- The Washington Times - Saturday, March 18, 2006

FORT LAUDERDALE, Fla. — Luis Ayala, the top setup man in the Washington Nationals bullpen, will miss the entire 2006 season after spraining a ligament in his throwing elbow during the World Baseball Classic, an injury that left the club furious at organizers of the event for letting the right-hander participate in the first place.

Ayala, who took himself out of Thursday night’s game between Mexico and the United States in the ninth inning after complaining of elbow pain, underwent an MRI yesterday in Los Angeles that revealed a sprained ulnar collateral ligament. He will undergo ligament replacement surgery (commonly referred to as “Tommy John surgery”) sometime in the next two weeks and won’t return to a major league mound for 12 to 18 months.

Though doctors believe Ayala sustained the injury while making his six pitches to Team USA slugger Alex Rodriguez, he did have pre-existing elbow concerns. Ayala underwent surgery in October to remove a bone spur in his right elbow, and though he had been declared healthy by team doctors, the club twice petitioned Major League Baseball to prevent him from pitching in the tournament.

MLB denied the request, and Ayala chose to play for Mexico, much to the chagrin of club officials.

“The player wanted to play, so he has complicity in this for not listening to what the doctors told him,” Nationals president Tony Tavares said. “And baseball and the players union has complicity in this as well. Everybody that is involved in this decision should be ashamed of themselves.”

Ayala, 28, went 8-7 with a 2.66 ERA in 68 appearances last season, further establishing himself as one of baseball’s top setup men. But he had to be shut down in September when he complained of elbow pain, and though the offseason surgery left him healthy, he would have been brought along slowly this spring had he been in camp.

When Ayala insisted on playing for Mexico in the WBC, Washington unsuccessfully petitioned MLB to keep him out.

“The argument was he was coming off surgery, and he had some soreness in the elbow,” Nationals trainer Tim Abraham said. “That was our main concern when he got here, and we just felt like he should have a slow progression through his activities.”

MLB denied the request, though, and Ayala left the club March2 to join the Mexican national team. Though he was being watched closely there, the club does not believe he went through the same program he would have had he remained in Florida.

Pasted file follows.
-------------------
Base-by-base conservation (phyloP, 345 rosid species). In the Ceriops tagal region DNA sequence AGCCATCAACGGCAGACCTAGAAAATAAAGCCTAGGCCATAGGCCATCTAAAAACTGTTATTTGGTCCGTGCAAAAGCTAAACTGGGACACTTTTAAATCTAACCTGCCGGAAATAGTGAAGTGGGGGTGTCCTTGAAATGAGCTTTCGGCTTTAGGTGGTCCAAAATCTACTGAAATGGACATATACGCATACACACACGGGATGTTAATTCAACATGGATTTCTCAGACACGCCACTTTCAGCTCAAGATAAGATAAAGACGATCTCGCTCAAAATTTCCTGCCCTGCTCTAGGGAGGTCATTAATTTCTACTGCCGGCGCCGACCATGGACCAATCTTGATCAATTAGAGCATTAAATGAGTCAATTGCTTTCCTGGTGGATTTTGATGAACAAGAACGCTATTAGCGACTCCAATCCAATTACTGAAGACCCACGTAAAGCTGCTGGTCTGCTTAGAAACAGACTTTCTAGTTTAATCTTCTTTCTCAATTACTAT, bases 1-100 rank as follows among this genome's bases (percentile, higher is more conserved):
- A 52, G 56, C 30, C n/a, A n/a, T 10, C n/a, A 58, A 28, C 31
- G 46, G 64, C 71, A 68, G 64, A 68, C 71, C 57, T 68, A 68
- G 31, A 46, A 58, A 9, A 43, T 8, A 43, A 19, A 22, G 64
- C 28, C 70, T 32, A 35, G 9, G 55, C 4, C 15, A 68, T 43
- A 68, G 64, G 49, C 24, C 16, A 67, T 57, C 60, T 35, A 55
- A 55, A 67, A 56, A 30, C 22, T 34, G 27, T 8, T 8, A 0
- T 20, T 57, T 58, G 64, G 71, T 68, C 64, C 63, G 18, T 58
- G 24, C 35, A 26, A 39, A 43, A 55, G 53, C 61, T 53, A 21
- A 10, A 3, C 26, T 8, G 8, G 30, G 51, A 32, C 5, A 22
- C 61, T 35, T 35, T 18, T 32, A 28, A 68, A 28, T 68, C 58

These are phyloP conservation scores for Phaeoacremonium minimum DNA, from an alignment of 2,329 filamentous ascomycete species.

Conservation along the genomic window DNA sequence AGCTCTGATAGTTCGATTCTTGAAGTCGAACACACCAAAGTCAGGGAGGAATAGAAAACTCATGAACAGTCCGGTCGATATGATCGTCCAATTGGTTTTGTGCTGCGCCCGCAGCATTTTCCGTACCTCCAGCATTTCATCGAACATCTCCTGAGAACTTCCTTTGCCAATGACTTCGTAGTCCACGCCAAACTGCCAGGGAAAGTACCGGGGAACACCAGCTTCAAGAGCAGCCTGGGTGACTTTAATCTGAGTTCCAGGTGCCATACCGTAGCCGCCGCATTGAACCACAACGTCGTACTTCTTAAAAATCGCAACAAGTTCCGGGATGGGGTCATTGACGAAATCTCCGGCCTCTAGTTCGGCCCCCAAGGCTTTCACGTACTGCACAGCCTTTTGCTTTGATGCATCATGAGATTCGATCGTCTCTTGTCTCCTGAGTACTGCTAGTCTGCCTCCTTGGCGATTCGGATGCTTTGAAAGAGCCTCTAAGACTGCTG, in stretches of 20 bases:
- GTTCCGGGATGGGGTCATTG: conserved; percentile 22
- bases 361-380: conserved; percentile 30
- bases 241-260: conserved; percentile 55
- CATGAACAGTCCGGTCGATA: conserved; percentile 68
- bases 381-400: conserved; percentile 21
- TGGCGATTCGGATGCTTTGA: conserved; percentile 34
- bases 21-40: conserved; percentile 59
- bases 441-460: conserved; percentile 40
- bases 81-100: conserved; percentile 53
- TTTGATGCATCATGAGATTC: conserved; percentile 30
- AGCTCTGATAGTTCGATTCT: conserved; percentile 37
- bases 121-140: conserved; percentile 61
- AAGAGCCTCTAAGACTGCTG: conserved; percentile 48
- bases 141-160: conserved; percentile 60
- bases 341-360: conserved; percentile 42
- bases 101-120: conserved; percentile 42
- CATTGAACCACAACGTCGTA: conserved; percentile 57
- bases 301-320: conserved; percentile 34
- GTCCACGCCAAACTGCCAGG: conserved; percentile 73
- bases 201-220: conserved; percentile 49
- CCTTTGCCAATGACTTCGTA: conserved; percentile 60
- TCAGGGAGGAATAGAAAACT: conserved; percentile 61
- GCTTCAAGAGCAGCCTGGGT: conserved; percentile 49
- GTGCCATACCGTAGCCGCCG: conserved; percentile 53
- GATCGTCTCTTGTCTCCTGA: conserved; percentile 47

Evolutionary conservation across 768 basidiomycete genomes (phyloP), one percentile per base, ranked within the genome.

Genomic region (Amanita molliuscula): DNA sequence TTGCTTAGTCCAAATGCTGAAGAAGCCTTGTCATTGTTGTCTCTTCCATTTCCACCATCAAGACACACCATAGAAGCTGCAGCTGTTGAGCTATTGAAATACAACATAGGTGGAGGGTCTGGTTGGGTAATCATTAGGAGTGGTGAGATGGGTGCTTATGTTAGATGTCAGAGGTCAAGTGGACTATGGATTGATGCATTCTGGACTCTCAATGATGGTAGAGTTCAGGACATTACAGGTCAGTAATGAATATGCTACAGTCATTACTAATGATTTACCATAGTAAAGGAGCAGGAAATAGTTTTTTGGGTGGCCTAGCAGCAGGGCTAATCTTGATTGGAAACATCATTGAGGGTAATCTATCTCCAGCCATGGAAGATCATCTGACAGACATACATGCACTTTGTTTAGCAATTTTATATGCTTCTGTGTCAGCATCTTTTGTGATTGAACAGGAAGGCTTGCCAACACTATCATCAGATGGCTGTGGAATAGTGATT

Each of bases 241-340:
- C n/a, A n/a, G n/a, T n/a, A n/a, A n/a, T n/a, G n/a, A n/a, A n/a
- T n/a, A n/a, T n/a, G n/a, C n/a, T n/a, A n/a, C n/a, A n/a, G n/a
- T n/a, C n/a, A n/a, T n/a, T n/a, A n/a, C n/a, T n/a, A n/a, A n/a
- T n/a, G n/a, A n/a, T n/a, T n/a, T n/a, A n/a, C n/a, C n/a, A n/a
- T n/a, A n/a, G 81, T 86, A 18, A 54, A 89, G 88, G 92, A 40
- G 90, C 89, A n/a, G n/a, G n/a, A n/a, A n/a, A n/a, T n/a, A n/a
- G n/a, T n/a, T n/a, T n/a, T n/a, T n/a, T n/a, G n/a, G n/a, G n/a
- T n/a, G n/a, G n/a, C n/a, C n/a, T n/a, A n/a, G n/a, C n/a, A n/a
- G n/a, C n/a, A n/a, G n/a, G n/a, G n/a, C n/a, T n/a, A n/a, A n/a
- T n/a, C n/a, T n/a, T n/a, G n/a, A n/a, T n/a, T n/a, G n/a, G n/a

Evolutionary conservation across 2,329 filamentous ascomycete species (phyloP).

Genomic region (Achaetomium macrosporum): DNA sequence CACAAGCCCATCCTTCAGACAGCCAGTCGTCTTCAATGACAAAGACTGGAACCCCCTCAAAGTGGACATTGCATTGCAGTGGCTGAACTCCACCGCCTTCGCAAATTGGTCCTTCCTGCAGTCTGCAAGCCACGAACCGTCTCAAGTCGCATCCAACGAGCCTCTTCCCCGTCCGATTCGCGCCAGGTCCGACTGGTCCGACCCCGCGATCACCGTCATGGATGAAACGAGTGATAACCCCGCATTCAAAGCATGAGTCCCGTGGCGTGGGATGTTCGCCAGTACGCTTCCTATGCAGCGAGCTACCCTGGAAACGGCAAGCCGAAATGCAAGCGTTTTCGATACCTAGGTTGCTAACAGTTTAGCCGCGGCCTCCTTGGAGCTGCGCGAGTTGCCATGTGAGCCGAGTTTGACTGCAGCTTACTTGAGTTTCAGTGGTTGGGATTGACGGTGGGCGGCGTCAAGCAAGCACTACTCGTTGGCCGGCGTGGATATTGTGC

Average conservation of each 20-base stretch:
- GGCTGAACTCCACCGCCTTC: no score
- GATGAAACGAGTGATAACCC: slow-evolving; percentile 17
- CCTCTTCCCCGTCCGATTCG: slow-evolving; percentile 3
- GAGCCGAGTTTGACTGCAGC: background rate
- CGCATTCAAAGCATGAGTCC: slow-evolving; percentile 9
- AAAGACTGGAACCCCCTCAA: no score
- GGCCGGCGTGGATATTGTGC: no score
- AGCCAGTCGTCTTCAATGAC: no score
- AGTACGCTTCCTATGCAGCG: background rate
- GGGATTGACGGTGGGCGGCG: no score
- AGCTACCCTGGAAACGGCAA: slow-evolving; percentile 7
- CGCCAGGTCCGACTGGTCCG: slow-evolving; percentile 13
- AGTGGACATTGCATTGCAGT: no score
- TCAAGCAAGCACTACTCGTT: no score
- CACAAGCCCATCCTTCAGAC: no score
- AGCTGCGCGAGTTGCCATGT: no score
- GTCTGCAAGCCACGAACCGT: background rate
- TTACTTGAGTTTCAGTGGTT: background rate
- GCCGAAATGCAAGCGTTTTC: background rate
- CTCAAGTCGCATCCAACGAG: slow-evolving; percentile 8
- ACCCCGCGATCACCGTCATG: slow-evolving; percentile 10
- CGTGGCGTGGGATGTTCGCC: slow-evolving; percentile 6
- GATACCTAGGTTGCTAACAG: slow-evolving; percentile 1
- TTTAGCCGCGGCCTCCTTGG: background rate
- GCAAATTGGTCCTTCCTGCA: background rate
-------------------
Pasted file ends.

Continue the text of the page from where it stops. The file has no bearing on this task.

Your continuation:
“Had he gone into the training program that we had for him, we weren’t going to pitch him in a game until March 25 or so,” Tavares said. “And all of this got accelerated for the sake of Mexico. We question their team trainers and how they handled our player.”

Ayala appeared in only one WBC game before Thursday, throwing just six pitches. Then he was summoned from the bullpen with Mexico clinging to a 2-1 lead in the ninth inning and Rodriguez at the plate. He wound up walking Rodriguez on six pitches and, upon feeling pain in his elbow, called for trainers to remove him from the game.

“I think he was being pressured to pitch for his country,” said Joe Longo, Ayala’s agent. “I think the pressure is what made this guy pitch in a fairly intense situation last night. How could he say no? He’s just not that kind of guy.”

Nationals general manager Jim Bowden called upon MLB organizers to enforce stricter rules in the future regarding injured players in the WBC.

“We understand that injuries are part of the game, and we understand that injuries will occur during the Classic and must be accepted as they would be in spring training,” Bowden said. “However, it’s disappointing when the medical staff, the baseball personnel staff and the president of the club appeal twice and are overruled. … I would recommend in the future that if a player has surgery in the year prior to the world classic, the major league club has the right to block the player from participating for medical reasons.”

Longo concurred, saying Ayala’s case could set a bad precedent for future WBC participants.

“If Luis doesn’t recover from this, he’ll be the guy that other guys point to for why they don’t want to play in this tournament.”

Ayala’s loss comes as a crushing blow to a Nationals team that already has had two other players undergo surgery this spring (pitcher Brian Lawrence and utilityman Robert Fick) and could have shortstop Cristian Guzman join the club in the next two weeks.

Manager Frank Robinson said he will call upon several other relievers (Gary Majewski and Felix Rodriguez chief among them) to fill the hole vacated by Ayala.

“No one’s going to be able to take his place,” Robinson said. “We’ll have to fill the gap, but he was just unbelievable. I just felt very comfortable with him out there on the mound.”

In fact, the Nationals felt so comfortable with Ayala on the mound that they gave him a two-year, $2.2million contract in January. He’s due to make $900,000 this season, though club sources said insurance will cover some of that now that he’s injured.

Note — The Nationals reassigned pitchers Santiago Ramirez, Anastacio Martinez and Joe Horgan and shortstop Ian Desmond to their minor league camp following yesterday’s exhibition game against the Baltimore Orioles.

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